While new movie “Zero Dark Thirty” has renewed debates over the CIA’s use of torture in the hunt for Osama bin Laden, a Thursday ruling in the European Court of Human Rights has brought the issue of U.S. extraordinary rendition practices to the fore. The court ruled that the CIA illegally subjected a German-Lebanese man to extraordinary rendition in a secret Afghan prison sinisterly dubbed “the salt pit.” It was the first case relating to the U.S.’s practice of transferring terror suspects across borders for interrogation to come before the Strasbourg-based court.
Khaled El-Masri was kidnapped in Macedonia by the authorities there and handed over to U.S. custody. He was flown to Afghanistan in December 2003 and interrogated there until his release in May 2004, when he was dumped on a mountain road in Albania. Thursday’s European court decision focused on Macedonia’s role, ruling that the government must pay El-Masri 60,000 euros in damages, but carries important implications for U.S. accountability over the use of torture in its war on terror.
“It will make it harder for the United States to continue burying its head in the sand,” said Jamil Dakwar, head of the human rights program at the American Civil Liberties Union, of the ruling.
El-Masri had taken his case all the way to the U.S. Supreme Court with the help of the ACLU after it was consistently thrown out by U.S. courts under the now-infamous “state secrets” doctrine, which allowed the government to have the case dismissed without ever getting to the merits. “When [the SCOTUS bid] failed, the [ACLU] filed an international petition against the U.S. with the Inter-American Commission on Human Rights, making El-Masri the first person to have brought cases before both the European and the American human rights systems,” the Guardian reported earlier this year.
Commentators on Thursday suggested that the European Court of Human Rights’ ruling against Macedonia provides an opportunity for the U.S. to step forward and be accountable. “It might be too much to ask for the prosecution of those responsible, but proper compensation and an apology must be a bare-minimum in the case of Mr Masri,” wrote British newspaper the Telegraph’s U.S. editor Peter Fraser, who noted, “There is a precedent. Canada issued an apology and substantial paid compensation to Maher Arar, a Canadian citizen who was picked up in JFK airport in 2002, interrogated for two weeks and then deported to his native Syria where he was held and tortured for a year … However when Mr Arar tried to sue members of the Bush administration in 2010 but was stopped – you guessed it – on grounds of national security.”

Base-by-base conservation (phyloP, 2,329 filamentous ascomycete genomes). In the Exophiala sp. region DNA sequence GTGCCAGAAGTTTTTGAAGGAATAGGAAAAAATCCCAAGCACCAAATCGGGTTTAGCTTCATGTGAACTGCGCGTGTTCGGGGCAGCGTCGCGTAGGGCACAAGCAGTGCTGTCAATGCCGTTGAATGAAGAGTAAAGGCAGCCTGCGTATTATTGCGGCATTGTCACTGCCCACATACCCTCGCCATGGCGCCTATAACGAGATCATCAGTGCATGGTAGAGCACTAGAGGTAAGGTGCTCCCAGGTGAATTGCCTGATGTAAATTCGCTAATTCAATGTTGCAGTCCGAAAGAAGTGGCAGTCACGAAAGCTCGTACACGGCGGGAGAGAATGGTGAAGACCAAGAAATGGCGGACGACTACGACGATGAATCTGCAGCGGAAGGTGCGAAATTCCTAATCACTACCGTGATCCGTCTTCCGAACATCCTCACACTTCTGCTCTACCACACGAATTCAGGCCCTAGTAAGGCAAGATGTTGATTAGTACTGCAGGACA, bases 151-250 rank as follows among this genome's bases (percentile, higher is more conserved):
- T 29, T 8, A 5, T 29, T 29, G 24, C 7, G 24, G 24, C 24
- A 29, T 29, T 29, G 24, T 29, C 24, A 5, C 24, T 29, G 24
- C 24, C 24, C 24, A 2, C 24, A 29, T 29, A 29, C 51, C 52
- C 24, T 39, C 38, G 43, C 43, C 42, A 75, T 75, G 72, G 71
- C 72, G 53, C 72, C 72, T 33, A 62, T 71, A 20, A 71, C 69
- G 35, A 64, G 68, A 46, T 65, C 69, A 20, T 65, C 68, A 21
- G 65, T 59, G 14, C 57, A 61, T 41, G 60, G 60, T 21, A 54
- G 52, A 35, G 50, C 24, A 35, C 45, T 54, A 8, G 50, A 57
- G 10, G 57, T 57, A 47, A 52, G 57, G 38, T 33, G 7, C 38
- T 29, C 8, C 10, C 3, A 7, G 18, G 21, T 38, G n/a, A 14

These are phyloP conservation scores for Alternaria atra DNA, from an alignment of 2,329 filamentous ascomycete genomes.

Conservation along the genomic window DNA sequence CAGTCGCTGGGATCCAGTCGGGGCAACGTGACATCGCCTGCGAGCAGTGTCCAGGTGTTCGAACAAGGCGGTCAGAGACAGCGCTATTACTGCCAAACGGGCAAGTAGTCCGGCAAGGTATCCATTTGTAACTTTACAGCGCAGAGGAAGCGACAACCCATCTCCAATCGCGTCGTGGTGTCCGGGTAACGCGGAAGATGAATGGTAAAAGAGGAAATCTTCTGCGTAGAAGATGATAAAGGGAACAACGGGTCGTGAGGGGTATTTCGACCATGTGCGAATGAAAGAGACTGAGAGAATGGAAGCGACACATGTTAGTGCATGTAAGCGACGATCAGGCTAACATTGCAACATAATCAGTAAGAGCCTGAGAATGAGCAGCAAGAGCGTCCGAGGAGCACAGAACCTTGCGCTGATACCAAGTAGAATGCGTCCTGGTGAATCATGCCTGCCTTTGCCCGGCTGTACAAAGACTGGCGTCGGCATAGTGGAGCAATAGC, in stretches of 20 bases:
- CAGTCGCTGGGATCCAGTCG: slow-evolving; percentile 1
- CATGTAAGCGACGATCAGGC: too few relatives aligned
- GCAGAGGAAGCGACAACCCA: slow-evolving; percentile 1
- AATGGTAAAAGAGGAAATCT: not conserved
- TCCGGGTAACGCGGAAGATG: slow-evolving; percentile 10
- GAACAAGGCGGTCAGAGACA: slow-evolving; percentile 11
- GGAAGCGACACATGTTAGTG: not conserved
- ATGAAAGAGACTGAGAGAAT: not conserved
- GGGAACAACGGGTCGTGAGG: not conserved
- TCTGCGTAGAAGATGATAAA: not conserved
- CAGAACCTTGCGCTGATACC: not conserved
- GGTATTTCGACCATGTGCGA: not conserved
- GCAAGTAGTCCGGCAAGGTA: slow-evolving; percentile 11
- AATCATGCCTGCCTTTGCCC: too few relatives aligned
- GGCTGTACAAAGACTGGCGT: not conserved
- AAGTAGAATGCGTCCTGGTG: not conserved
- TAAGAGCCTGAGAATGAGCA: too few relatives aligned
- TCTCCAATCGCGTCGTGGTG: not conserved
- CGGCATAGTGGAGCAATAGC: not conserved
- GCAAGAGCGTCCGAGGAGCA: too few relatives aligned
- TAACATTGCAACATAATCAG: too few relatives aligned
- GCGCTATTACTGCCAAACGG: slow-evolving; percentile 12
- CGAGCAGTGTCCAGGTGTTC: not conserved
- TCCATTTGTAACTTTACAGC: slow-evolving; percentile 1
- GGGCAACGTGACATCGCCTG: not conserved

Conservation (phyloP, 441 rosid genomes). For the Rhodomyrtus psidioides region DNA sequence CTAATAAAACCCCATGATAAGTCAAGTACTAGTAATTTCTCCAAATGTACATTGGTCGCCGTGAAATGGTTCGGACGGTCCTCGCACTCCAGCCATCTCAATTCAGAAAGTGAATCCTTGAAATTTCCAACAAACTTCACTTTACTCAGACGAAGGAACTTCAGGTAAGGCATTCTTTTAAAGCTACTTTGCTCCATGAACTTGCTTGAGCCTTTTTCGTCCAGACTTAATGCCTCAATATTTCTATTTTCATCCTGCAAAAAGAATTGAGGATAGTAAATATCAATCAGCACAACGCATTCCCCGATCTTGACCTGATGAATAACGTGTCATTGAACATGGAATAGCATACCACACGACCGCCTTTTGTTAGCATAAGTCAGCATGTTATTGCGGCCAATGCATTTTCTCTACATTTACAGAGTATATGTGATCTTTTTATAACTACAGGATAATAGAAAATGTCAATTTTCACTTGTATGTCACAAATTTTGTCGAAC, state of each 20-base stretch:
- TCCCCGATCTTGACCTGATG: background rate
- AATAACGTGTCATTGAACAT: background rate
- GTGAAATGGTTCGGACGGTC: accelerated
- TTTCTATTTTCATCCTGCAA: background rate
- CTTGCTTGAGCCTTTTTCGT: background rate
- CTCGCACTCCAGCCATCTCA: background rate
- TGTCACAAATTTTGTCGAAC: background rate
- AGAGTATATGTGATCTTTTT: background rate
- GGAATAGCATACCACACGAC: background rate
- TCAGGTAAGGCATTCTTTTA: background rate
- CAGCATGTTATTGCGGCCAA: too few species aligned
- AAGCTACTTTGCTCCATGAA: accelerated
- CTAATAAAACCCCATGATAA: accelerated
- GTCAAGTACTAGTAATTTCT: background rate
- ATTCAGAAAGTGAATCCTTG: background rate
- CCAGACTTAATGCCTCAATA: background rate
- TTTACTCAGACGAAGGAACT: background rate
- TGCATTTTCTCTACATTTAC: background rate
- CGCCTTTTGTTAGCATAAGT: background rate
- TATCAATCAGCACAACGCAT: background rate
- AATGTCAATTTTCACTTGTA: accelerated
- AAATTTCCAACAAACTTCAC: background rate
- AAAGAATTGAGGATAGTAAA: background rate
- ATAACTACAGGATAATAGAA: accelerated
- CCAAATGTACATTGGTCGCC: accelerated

The legal blockade that saw Masri’s case thrown out of U.S. courts remains firmly in place under President Obama.
Meanwhile, also on Thursday, the British government agreed to pay more than 2 million pounds to the family of a Libyan dissident abducted with the help of MI6 and secretly flown to Tripoli where he was tortured by the security police of the former dictator Moammar Gadhafi — it’s believed to be the only cased where an entire family was subjected to extraordinary rendition.
The European ruling also coincides with a vote Thursday in the U.S. Senate intelligence committee on whether to approve a 6,000-page report on the use of torture by the CIA and whether so-called enhanced interrogation techniques produced valuable information in the fight against al-Qaida. Meanwhile, human rights advocates remain horrified by the U.S. entertaining the question — returned to headlines thanks to “Zero Dark Thirty” — of whether torture can be justified.